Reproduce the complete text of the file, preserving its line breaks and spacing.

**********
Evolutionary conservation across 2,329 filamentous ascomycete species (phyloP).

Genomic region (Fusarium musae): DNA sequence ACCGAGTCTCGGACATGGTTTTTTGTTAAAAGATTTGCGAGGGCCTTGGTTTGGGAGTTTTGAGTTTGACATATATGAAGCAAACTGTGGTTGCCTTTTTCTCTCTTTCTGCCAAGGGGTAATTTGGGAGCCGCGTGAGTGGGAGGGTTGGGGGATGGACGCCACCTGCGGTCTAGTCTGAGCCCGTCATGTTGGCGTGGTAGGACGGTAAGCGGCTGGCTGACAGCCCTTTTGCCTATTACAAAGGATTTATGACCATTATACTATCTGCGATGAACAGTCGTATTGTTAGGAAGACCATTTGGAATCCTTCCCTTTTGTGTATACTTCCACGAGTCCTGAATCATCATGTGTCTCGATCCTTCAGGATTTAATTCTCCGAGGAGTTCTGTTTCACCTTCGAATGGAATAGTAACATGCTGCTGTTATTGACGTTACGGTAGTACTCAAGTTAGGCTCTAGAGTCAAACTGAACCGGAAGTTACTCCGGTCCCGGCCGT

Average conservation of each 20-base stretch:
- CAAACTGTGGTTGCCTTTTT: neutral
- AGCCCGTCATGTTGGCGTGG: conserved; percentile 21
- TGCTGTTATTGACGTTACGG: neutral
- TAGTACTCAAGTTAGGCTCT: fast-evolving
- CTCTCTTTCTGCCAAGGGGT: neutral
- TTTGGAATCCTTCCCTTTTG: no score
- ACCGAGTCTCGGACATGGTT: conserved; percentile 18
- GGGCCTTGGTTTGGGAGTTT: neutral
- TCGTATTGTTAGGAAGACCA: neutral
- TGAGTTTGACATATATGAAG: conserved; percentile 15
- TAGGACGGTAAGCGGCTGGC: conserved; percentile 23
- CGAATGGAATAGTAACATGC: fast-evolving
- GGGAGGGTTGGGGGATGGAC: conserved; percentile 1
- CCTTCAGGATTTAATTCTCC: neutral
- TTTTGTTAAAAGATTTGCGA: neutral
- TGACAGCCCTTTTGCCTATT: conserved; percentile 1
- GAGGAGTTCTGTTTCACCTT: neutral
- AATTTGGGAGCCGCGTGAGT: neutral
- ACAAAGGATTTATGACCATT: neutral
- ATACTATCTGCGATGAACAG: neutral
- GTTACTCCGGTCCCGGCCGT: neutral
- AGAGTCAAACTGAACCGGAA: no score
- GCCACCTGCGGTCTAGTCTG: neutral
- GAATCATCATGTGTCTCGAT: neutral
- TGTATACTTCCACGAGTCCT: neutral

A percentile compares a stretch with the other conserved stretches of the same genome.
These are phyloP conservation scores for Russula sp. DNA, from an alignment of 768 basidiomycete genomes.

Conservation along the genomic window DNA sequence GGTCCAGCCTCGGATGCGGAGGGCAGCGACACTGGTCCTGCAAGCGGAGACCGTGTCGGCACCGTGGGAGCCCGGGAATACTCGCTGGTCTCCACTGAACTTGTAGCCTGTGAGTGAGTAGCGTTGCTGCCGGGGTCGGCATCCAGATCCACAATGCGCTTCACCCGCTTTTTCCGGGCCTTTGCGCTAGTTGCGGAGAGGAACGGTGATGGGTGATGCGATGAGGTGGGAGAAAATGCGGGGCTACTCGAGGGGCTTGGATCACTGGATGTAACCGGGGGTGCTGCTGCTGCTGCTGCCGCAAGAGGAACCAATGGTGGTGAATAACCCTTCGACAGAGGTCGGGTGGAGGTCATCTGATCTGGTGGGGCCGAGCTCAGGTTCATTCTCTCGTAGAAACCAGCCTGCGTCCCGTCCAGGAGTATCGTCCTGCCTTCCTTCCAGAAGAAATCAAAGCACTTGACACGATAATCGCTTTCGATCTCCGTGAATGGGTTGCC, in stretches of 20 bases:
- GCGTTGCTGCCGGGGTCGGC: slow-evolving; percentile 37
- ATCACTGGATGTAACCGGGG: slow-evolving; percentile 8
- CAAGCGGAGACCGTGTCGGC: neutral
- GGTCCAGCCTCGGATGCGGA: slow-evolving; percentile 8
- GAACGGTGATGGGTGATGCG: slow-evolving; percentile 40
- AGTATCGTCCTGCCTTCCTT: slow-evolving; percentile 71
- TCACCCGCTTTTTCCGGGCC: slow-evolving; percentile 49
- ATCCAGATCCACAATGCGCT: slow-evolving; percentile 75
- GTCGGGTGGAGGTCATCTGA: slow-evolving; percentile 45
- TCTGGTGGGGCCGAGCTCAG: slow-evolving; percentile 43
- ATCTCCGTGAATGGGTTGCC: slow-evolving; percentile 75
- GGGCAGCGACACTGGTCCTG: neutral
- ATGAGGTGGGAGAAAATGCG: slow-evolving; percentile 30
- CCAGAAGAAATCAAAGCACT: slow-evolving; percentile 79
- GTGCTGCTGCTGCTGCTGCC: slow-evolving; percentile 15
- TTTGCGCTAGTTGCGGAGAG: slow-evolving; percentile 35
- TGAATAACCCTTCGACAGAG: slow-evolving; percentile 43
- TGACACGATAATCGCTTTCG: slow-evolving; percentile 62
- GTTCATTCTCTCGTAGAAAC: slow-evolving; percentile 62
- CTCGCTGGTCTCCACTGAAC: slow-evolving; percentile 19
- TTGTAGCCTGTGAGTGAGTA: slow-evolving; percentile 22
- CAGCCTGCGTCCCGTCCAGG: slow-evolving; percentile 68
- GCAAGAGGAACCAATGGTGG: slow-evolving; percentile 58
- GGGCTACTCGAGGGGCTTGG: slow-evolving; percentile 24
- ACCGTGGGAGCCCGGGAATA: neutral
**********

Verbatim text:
Evolutionary conservation across 2,329 filamentous ascomycete species (phyloP).

Genomic region (Fusarium musae): DNA sequence ACCGAGTCTCGGACATGGTTTTTTGTTAAAAGATTTGCGAGGGCCTTGGTTTGGGAGTTTTGAGTTTGACATATATGAAGCAAACTGTGGTTGCCTTTTTCTCTCTTTCTGCCAAGGGGTAATTTGGGAGCCGCGTGAGTGGGAGGGTTGGGGGATGGACGCCACCTGCGGTCTAGTCTGAGCCCGTCATGTTGGCGTGGTAGGACGGTAAGCGGCTGGCTGACAGCCCTTTTGCCTATTACAAAGGATTTATGACCATTATACTATCTGCGATGAACAGTCGTATTGTTAGGAAGACCATTTGGAATCCTTCCCTTTTGTGTATACTTCCACGAGTCCTGAATCATCATGTGTCTCGATCCTTCAGGATTTAATTCTCCGAGGAGTTCTGTTTCACCTTCGAATGGAATAGTAACATGCTGCTGTTATTGACGTTACGGTAGTACTCAAGTTAGGCTCTAGAGTCAAACTGAACCGGAAGTTACTCCGGTCCCGGCCGT

Average conservation of each 20-base stretch:
- CAAACTGTGGTTGCCTTTTT: neutral
- AGCCCGTCATGTTGGCGTGG: conserved; percentile 21
- TGCTGTTATTGACGTTACGG: neutral
- TAGTACTCAAGTTAGGCTCT: fast-evolving
- CTCTCTTTCTGCCAAGGGGT: neutral
- TTTGGAATCCTTCCCTTTTG: no score
- ACCGAGTCTCGGACATGGTT: conserved; percentile 18
- GGGCCTTGGTTTGGGAGTTT: neutral
- TCGTATTGTTAGGAAGACCA: neutral
- TGAGTTTGACATATATGAAG: conserved; percentile 15
- TAGGACGGTAAGCGGCTGGC: conserved; percentile 23
- CGAATGGAATAGTAACATGC: fast-evolving
- GGGAGGGTTGGGGGATGGAC: conserved; percentile 1
- CCTTCAGGATTTAATTCTCC: neutral
- TTTTGTTAAAAGATTTGCGA: neutral
- TGACAGCCCTTTTGCCTATT: conserved; percentile 1
- GAGGAGTTCTGTTTCACCTT: neutral
- AATTTGGGAGCCGCGTGAGT: neutral
- ACAAAGGATTTATGACCATT: neutral
- ATACTATCTGCGATGAACAG: neutral
- GTTACTCCGGTCCCGGCCGT: neutral
- AGAGTCAAACTGAACCGGAA: no score
- GCCACCTGCGGTCTAGTCTG: neutral
- GAATCATCATGTGTCTCGAT: neutral
- TGTATACTTCCACGAGTCCT: neutral

A percentile compares a stretch with the other conserved stretches of the same genome.
These are phyloP conservation scores for Russula sp. DNA, from an alignment of 768 basidiomycete genomes.

Conservation along the genomic window DNA sequence GGTCCAGCCTCGGATGCGGAGGGCAGCGACACTGGTCCTGCAAGCGGAGACCGTGTCGGCACCGTGGGAGCCCGGGAATACTCGCTGGTCTCCACTGAACTTGTAGCCTGTGAGTGAGTAGCGTTGCTGCCGGGGTCGGCATCCAGATCCACAATGCGCTTCACCCGCTTTTTCCGGGCCTTTGCGCTAGTTGCGGAGAGGAACGGTGATGGGTGATGCGATGAGGTGGGAGAAAATGCGGGGCTACTCGAGGGGCTTGGATCACTGGATGTAACCGGGGGTGCTGCTGCTGCTGCTGCCGCAAGAGGAACCAATGGTGGTGAATAACCCTTCGACAGAGGTCGGGTGGAGGTCATCTGATCTGGTGGGGCCGAGCTCAGGTTCATTCTCTCGTAGAAACCAGCCTGCGTCCCGTCCAGGAGTATCGTCCTGCCTTCCTTCCAGAAGAAATCAAAGCACTTGACACGATAATCGCTTTCGATCTCCGTGAATGGGTTGCC, in stretches of 20 bases:
- GCGTTGCTGCCGGGGTCGGC: slow-evolving; percentile 37
- ATCACTGGATGTAACCGGGG: slow-evolving; percentile 8
- CAAGCGGAGACCGTGTCGGC: neutral
- GGTCCAGCCTCGGATGCGGA: slow-evolving; percentile 8
- GAACGGTGATGGGTGATGCG: slow-evolving; percentile 40
- AGTATCGTCCTGCCTTCCTT: slow-evolving; percentile 71
- TCACCCGCTTTTTCCGGGCC: slow-evolving; percentile 49
- ATCCAGATCCACAATGCGCT: slow-evolving; percentile 75
- GTCGGGTGGAGGTCATCTGA: slow-evolving; percentile 45
- TCTGGTGGGGCCGAGCTCAG: slow-evolving; percentile 43
- ATCTCCGTGAATGGGTTGCC: slow-evolving; percentile 75
- GGGCAGCGACACTGGTCCTG: neutral
- ATGAGGTGGGAGAAAATGCG: slow-evolving; percentile 30
- CCAGAAGAAATCAAAGCACT: slow-evolving; percentile 79
- GTGCTGCTGCTGCTGCTGCC: slow-evolving; percentile 15
- TTTGCGCTAGTTGCGGAGAG: slow-evolving; percentile 35
- TGAATAACCCTTCGACAGAG: slow-evolving; percentile 43
- TGACACGATAATCGCTTTCG: slow-evolving; percentile 62
- GTTCATTCTCTCGTAGAAAC: slow-evolving; percentile 62
- CTCGCTGGTCTCCACTGAAC: slow-evolving; percentile 19
- TTGTAGCCTGTGAGTGAGTA: slow-evolving; percentile 22
- CAGCCTGCGTCCCGTCCAGG: slow-evolving; percentile 68
- GCAAGAGGAACCAATGGTGG: slow-evolving; percentile 58
- GGGCTACTCGAGGGGCTTGG: slow-evolving; percentile 24
- ACCGTGGGAGCCCGGGAATA: neutral